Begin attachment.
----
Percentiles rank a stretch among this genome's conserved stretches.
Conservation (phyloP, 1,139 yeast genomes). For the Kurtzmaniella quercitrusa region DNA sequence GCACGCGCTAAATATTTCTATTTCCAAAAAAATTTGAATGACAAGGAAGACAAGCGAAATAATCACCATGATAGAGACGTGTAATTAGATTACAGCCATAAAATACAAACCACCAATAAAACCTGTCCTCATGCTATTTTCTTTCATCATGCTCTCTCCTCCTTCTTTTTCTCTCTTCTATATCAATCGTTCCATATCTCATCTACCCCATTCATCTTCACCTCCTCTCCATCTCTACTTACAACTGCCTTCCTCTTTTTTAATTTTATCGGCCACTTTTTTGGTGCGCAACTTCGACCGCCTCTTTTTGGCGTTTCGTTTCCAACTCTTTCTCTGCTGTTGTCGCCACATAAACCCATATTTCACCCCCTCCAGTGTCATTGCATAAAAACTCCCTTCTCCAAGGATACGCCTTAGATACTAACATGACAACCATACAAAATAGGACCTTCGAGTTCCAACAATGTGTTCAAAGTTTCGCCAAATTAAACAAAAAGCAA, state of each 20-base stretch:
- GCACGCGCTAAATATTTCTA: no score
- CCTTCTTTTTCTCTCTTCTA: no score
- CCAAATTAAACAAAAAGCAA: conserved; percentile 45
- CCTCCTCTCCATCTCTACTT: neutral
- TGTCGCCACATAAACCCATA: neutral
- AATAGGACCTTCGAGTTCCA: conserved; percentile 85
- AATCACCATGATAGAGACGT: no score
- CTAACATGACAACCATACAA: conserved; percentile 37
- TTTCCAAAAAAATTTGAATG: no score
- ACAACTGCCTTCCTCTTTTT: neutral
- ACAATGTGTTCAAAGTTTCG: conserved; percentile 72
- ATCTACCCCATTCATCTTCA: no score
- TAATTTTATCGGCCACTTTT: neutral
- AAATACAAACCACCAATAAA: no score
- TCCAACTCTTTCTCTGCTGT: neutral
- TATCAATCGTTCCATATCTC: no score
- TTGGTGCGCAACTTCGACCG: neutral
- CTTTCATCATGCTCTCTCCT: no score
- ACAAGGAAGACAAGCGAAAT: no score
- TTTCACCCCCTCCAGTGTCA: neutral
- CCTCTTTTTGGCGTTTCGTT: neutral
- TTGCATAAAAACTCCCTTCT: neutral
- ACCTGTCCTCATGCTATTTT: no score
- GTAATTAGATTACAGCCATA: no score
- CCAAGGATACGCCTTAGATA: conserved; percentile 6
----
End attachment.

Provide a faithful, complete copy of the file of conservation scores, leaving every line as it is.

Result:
Percentiles rank a stretch among this genome's conserved stretches.
Conservation (phyloP, 1,139 yeast genomes). For the Kurtzmaniella quercitrusa region DNA sequence GCACGCGCTAAATATTTCTATTTCCAAAAAAATTTGAATGACAAGGAAGACAAGCGAAATAATCACCATGATAGAGACGTGTAATTAGATTACAGCCATAAAATACAAACCACCAATAAAACCTGTCCTCATGCTATTTTCTTTCATCATGCTCTCTCCTCCTTCTTTTTCTCTCTTCTATATCAATCGTTCCATATCTCATCTACCCCATTCATCTTCACCTCCTCTCCATCTCTACTTACAACTGCCTTCCTCTTTTTTAATTTTATCGGCCACTTTTTTGGTGCGCAACTTCGACCGCCTCTTTTTGGCGTTTCGTTTCCAACTCTTTCTCTGCTGTTGTCGCCACATAAACCCATATTTCACCCCCTCCAGTGTCATTGCATAAAAACTCCCTTCTCCAAGGATACGCCTTAGATACTAACATGACAACCATACAAAATAGGACCTTCGAGTTCCAACAATGTGTTCAAAGTTTCGCCAAATTAAACAAAAAGCAA, state of each 20-base stretch:
- GCACGCGCTAAATATTTCTA: no score
- CCTTCTTTTTCTCTCTTCTA: no score
- CCAAATTAAACAAAAAGCAA: conserved; percentile 45
- CCTCCTCTCCATCTCTACTT: neutral
- TGTCGCCACATAAACCCATA: neutral
- AATAGGACCTTCGAGTTCCA: conserved; percentile 85
- AATCACCATGATAGAGACGT: no score
- CTAACATGACAACCATACAA: conserved; percentile 37
- TTTCCAAAAAAATTTGAATG: no score
- ACAACTGCCTTCCTCTTTTT: neutral
- ACAATGTGTTCAAAGTTTCG: conserved; percentile 72
- ATCTACCCCATTCATCTTCA: no score
- TAATTTTATCGGCCACTTTT: neutral
- AAATACAAACCACCAATAAA: no score
- TCCAACTCTTTCTCTGCTGT: neutral
- TATCAATCGTTCCATATCTC: no score
- TTGGTGCGCAACTTCGACCG: neutral
- CTTTCATCATGCTCTCTCCT: no score
- ACAAGGAAGACAAGCGAAAT: no score
- TTTCACCCCCTCCAGTGTCA: neutral
- CCTCTTTTTGGCGTTTCGTT: neutral
- TTGCATAAAAACTCCCTTCT: neutral
- ACCTGTCCTCATGCTATTTT: no score
- GTAATTAGATTACAGCCATA: no score
- CCAAGGATACGCCTTAGATA: conserved; percentile 6